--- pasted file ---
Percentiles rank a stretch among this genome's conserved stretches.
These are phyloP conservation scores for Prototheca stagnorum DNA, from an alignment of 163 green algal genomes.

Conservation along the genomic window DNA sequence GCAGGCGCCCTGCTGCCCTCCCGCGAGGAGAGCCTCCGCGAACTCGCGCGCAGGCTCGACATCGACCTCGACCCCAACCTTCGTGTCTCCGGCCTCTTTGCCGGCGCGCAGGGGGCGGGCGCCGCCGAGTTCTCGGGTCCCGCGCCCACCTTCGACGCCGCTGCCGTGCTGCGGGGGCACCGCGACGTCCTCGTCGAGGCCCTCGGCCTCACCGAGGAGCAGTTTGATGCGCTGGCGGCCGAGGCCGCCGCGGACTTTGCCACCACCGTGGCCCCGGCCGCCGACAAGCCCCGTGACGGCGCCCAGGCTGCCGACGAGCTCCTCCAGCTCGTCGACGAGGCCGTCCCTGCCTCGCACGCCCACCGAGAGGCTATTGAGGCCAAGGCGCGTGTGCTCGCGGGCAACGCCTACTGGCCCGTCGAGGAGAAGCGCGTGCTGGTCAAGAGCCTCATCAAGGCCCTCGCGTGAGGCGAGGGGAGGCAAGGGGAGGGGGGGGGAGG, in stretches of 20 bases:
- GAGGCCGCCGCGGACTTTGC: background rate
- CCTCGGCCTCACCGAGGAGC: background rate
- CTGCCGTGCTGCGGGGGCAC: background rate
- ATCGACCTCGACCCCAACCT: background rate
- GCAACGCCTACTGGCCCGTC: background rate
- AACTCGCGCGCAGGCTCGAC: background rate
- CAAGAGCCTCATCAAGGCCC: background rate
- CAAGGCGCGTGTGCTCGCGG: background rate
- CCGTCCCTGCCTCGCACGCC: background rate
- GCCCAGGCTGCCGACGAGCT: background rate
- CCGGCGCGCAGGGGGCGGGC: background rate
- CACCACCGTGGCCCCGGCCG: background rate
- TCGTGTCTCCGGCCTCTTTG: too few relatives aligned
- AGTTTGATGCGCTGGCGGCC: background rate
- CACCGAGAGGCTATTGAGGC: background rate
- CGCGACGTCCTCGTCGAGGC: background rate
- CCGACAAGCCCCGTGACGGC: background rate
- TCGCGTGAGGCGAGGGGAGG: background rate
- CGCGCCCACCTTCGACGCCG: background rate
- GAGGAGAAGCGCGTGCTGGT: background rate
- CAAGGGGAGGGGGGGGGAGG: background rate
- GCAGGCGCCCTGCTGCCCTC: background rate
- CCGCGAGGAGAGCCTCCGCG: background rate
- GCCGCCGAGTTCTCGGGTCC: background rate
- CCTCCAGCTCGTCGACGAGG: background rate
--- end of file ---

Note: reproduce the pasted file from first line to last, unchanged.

Percentiles rank a stretch among this genome's conserved stretches.
These are phyloP conservation scores for Prototheca stagnorum DNA, from an alignment of 163 green algal genomes.

Conservation along the genomic window DNA sequence GCAGGCGCCCTGCTGCCCTCCCGCGAGGAGAGCCTCCGCGAACTCGCGCGCAGGCTCGACATCGACCTCGACCCCAACCTTCGTGTCTCCGGCCTCTTTGCCGGCGCGCAGGGGGCGGGCGCCGCCGAGTTCTCGGGTCCCGCGCCCACCTTCGACGCCGCTGCCGTGCTGCGGGGGCACCGCGACGTCCTCGTCGAGGCCCTCGGCCTCACCGAGGAGCAGTTTGATGCGCTGGCGGCCGAGGCCGCCGCGGACTTTGCCACCACCGTGGCCCCGGCCGCCGACAAGCCCCGTGACGGCGCCCAGGCTGCCGACGAGCTCCTCCAGCTCGTCGACGAGGCCGTCCCTGCCTCGCACGCCCACCGAGAGGCTATTGAGGCCAAGGCGCGTGTGCTCGCGGGCAACGCCTACTGGCCCGTCGAGGAGAAGCGCGTGCTGGTCAAGAGCCTCATCAAGGCCCTCGCGTGAGGCGAGGGGAGGCAAGGGGAGGGGGGGGGAGG, in stretches of 20 bases:
- GAGGCCGCCGCGGACTTTGC: background rate
- CCTCGGCCTCACCGAGGAGC: background rate
- CTGCCGTGCTGCGGGGGCAC: background rate
- ATCGACCTCGACCCCAACCT: background rate
- GCAACGCCTACTGGCCCGTC: background rate
- AACTCGCGCGCAGGCTCGAC: background rate
- CAAGAGCCTCATCAAGGCCC: background rate
- CAAGGCGCGTGTGCTCGCGG: background rate
- CCGTCCCTGCCTCGCACGCC: background rate
- GCCCAGGCTGCCGACGAGCT: background rate
- CCGGCGCGCAGGGGGCGGGC: background rate
- CACCACCGTGGCCCCGGCCG: background rate
- TCGTGTCTCCGGCCTCTTTG: too few relatives aligned
- AGTTTGATGCGCTGGCGGCC: background rate
- CACCGAGAGGCTATTGAGGC: background rate
- CGCGACGTCCTCGTCGAGGC: background rate
- CCGACAAGCCCCGTGACGGC: background rate
- TCGCGTGAGGCGAGGGGAGG: background rate
- CGCGCCCACCTTCGACGCCG: background rate
- GAGGAGAAGCGCGTGCTGGT: background rate
- CAAGGGGAGGGGGGGGGAGG: background rate
- GCAGGCGCCCTGCTGCCCTC: background rate
- CCGCGAGGAGAGCCTCCGCG: background rate
- GCCGCCGAGTTCTCGGGTCC: background rate
- CCTCCAGCTCGTCGACGAGG: background rate